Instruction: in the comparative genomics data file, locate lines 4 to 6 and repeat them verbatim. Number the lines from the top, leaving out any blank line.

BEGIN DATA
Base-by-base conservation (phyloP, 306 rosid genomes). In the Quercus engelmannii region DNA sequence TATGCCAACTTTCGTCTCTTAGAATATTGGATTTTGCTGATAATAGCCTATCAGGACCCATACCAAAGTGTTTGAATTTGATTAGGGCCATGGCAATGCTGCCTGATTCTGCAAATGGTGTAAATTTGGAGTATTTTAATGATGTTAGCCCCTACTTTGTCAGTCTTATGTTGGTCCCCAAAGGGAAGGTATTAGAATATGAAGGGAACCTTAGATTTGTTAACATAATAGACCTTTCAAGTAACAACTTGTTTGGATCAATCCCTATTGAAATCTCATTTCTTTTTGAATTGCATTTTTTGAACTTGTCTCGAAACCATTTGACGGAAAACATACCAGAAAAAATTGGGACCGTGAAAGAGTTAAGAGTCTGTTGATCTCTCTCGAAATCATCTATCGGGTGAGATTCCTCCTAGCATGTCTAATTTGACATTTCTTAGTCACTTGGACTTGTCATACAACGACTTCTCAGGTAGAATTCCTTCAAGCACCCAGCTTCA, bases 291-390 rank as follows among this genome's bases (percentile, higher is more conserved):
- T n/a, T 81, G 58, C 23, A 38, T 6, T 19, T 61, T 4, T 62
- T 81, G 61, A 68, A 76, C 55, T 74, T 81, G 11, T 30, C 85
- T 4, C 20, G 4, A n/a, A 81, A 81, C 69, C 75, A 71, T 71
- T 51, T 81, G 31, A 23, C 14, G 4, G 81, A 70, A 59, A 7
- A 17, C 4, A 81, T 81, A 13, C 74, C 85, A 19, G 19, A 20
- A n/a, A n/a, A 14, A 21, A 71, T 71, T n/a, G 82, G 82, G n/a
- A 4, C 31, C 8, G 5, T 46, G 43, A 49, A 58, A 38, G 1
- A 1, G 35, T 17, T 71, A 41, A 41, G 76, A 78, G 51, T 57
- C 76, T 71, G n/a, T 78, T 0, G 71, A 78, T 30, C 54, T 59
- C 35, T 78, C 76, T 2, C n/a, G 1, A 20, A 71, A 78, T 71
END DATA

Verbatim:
- T 4, C 20, G 4, A n/a, A 81, A 81, C 69, C 75, A 71, T 71
- T 51, T 81, G 31, A 23, C 14, G 4, G 81, A 70, A 59, A 7
- A 17, C 4, A 81, T 81, A 13, C 74, C 85, A 19, G 19, A 20